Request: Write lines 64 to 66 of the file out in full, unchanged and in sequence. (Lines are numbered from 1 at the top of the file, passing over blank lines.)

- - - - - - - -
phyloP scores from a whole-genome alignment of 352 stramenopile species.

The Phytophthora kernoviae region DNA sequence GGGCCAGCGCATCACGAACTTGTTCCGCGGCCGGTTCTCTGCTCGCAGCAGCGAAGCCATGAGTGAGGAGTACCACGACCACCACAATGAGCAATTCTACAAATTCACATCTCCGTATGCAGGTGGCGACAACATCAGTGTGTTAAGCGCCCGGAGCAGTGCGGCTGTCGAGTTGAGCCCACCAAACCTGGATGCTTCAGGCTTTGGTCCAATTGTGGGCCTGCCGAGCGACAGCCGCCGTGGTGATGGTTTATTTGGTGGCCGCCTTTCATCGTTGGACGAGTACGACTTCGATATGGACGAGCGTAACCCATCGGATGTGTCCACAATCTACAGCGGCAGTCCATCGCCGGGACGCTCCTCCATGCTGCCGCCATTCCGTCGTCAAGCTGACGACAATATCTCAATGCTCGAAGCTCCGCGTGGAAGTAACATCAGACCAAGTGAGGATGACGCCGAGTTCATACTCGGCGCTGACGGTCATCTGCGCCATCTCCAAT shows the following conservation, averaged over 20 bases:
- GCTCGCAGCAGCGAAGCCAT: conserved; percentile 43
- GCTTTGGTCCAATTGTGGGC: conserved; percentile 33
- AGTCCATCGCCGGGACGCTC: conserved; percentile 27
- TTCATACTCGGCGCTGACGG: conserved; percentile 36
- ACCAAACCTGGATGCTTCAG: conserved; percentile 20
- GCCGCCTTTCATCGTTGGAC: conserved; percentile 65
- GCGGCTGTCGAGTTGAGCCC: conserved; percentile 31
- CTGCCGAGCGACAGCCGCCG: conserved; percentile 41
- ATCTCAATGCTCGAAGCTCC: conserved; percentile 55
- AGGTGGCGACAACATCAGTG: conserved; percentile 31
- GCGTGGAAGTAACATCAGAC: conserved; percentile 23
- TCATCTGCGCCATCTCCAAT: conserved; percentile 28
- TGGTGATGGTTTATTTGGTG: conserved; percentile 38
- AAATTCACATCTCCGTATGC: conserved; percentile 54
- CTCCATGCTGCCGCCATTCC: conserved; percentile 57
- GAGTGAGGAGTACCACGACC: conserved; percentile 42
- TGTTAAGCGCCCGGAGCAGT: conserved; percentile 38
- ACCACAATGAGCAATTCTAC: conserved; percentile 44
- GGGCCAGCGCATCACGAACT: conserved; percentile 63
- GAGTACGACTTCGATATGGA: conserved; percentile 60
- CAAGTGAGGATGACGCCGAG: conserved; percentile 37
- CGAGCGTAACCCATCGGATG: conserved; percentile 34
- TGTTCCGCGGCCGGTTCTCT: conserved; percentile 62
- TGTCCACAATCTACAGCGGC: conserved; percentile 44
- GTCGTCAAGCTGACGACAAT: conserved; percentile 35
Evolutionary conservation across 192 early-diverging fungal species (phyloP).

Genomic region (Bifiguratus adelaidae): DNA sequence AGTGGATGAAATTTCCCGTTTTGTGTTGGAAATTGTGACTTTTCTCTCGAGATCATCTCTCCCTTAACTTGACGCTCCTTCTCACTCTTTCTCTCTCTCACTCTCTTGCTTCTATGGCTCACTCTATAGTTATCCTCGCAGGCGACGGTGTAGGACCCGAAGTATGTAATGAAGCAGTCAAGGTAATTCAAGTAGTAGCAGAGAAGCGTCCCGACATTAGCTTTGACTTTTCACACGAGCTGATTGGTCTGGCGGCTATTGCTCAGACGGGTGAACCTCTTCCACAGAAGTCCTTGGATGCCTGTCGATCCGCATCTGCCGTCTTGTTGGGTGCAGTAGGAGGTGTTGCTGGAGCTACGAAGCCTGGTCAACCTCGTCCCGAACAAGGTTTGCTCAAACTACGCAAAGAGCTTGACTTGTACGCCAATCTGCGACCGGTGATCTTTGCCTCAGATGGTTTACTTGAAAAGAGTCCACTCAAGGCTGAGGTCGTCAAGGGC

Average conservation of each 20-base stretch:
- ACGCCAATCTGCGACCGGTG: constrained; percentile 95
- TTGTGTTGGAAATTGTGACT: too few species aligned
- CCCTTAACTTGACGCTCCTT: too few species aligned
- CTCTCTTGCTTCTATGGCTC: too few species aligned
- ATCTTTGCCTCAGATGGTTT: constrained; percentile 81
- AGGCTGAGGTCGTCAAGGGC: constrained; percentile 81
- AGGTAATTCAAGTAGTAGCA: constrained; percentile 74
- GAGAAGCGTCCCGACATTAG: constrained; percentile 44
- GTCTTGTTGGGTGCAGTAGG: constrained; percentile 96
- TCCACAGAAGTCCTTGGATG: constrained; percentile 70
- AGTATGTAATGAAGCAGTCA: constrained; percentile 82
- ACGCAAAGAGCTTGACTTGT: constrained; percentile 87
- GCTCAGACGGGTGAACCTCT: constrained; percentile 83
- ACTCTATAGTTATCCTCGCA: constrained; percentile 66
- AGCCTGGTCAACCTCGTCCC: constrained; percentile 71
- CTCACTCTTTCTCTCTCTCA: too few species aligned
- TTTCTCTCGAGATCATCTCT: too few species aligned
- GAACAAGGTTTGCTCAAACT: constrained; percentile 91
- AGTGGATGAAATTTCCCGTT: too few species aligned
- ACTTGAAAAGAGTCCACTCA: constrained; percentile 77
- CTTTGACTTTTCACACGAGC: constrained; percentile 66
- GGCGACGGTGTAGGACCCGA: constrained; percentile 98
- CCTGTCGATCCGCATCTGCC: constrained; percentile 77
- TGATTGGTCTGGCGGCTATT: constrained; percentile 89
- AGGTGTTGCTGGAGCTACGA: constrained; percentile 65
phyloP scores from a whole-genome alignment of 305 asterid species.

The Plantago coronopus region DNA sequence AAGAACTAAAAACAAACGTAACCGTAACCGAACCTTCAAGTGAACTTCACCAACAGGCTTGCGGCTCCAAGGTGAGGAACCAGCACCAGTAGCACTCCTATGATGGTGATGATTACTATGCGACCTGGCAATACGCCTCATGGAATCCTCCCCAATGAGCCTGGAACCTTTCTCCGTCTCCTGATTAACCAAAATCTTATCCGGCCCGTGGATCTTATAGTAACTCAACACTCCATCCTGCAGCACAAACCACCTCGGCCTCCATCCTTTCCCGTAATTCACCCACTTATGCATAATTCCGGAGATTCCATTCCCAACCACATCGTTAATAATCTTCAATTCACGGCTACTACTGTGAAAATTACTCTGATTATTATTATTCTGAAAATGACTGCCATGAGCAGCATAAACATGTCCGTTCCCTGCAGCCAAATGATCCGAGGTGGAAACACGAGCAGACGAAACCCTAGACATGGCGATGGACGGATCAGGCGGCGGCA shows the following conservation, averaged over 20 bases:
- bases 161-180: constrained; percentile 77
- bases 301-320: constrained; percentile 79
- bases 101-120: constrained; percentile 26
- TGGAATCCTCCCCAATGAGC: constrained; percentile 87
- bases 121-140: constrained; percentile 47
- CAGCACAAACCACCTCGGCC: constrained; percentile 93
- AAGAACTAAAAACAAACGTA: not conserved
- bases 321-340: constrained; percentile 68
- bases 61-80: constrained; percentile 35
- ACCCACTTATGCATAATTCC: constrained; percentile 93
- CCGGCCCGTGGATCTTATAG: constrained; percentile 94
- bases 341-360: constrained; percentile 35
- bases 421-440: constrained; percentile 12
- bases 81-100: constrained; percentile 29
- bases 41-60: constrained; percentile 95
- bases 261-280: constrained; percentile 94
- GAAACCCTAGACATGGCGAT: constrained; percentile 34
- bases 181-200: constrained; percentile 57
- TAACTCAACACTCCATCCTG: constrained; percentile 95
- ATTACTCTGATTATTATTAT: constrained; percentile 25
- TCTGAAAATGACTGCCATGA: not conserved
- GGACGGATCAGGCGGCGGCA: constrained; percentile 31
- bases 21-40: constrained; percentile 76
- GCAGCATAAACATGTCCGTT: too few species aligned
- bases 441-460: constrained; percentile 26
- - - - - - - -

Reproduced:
- AAGAACTAAAAACAAACGTA: not conserved
- bases 321-340: constrained; percentile 68
- bases 61-80: constrained; percentile 35